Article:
It seems like the first thing to suffer when obligations pile up is a healthy diet and exercise. On some level it makes sense–why wake up early for a morning run and spend time meal planning when you could use that time to work on what’s causing your stress? Yet the research is clear: reducing exercise and allowing unhealthy diet changes is not a good idea and does not help with stress. Regular exercise, in particular, has been shown to reduce stress levels and is associated with better overall physical and mental health, helping to buffer stressors. This may work through the release of exercise-related endorphins or through a form of sublimation; it’s a lot better to pound out frustration at the weight rack or on the treadmill than to let it simmer. Also falling under the rubric of health is ensuring your sleep levels are adequate. This is, of course, good advice to hear, but the application is a bit difficult, and I’ll confess I don’t always live what I write; my fitness tracker’s “sleep” graph regularly falls short of 100%, and when it’s 1:00 pm on a Friday and I’m on my 3rd cup of coffee and finishing off a Diet Coke, the caffeine buzz that’s held me up thus far starts to fade. Time management, another key part of stress management, can seem difficult to insurmountable depending on our level of busyness, but careful scheduling and planning can help us effectively manage our stress (and time) by providing us with a course of action.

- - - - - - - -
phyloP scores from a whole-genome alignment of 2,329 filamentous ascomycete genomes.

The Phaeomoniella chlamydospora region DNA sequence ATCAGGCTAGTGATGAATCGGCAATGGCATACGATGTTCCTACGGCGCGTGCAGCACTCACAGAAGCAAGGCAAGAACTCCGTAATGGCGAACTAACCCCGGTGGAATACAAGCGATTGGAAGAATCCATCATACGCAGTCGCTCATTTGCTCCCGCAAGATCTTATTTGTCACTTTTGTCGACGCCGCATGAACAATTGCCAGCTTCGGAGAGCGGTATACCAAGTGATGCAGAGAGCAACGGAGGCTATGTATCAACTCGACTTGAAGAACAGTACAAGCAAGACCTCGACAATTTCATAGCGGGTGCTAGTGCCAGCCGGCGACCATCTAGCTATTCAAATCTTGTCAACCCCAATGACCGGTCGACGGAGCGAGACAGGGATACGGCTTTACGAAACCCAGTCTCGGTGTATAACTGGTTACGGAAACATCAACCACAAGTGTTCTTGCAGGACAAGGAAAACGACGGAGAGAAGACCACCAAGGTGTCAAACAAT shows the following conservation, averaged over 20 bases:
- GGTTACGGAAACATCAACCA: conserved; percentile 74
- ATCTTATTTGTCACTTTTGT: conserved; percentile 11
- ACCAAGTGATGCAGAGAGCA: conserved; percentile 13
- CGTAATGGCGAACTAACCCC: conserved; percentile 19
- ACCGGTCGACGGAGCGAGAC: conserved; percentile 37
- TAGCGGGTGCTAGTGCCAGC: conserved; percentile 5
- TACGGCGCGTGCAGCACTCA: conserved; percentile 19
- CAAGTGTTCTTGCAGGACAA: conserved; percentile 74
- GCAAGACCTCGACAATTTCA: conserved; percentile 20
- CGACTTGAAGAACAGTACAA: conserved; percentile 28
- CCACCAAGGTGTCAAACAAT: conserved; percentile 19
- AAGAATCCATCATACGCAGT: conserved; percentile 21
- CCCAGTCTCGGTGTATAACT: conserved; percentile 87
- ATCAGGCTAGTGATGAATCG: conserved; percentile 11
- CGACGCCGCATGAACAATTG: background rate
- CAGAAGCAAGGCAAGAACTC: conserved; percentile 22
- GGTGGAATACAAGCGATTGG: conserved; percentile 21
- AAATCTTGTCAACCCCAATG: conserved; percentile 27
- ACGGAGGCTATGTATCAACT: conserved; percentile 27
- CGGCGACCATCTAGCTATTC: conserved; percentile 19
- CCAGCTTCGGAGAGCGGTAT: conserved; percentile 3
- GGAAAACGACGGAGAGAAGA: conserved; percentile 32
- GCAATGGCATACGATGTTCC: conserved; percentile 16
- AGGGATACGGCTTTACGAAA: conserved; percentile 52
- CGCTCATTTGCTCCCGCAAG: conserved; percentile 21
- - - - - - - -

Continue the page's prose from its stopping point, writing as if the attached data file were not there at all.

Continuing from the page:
While external measures such as exercise and diet play key roles in stress management, our internal processes also matter. Journaling and visualization can be worthwhile in helping us examine our own headspace and make beneficial changes if needed. After all, understanding why we feel stressed is the first part of responding to stress effectively. Reframing stressors is a key part of learning to manage them because, as we noted last issue, it’s our perception that matters for stress. While reframing a test as a challenge to be overcome rather than an impossible task may seem difficult, it is definitely helpful. While it may seem cheesy (and reminiscent of the lyrics of a thousand songs), the simple mantra of “just breathe” also helps. Taking deep breaths or practicing relaxation techniques, such as meditation, have been shown to be related to stress relief. Changing our internal headspace isn’t limited to cerebral activities either as music can also play a key role in relaxation; research has shown music at around 60 bpm syncs with our brain activity and helps us relax. This is especially true for folk-style music, particularly Aboriginal and Celtic, as studies indicate that these genres provides a soothing effect. Given the amazing breadth of music out there, you can easily find a genre of relaxing music that suits you.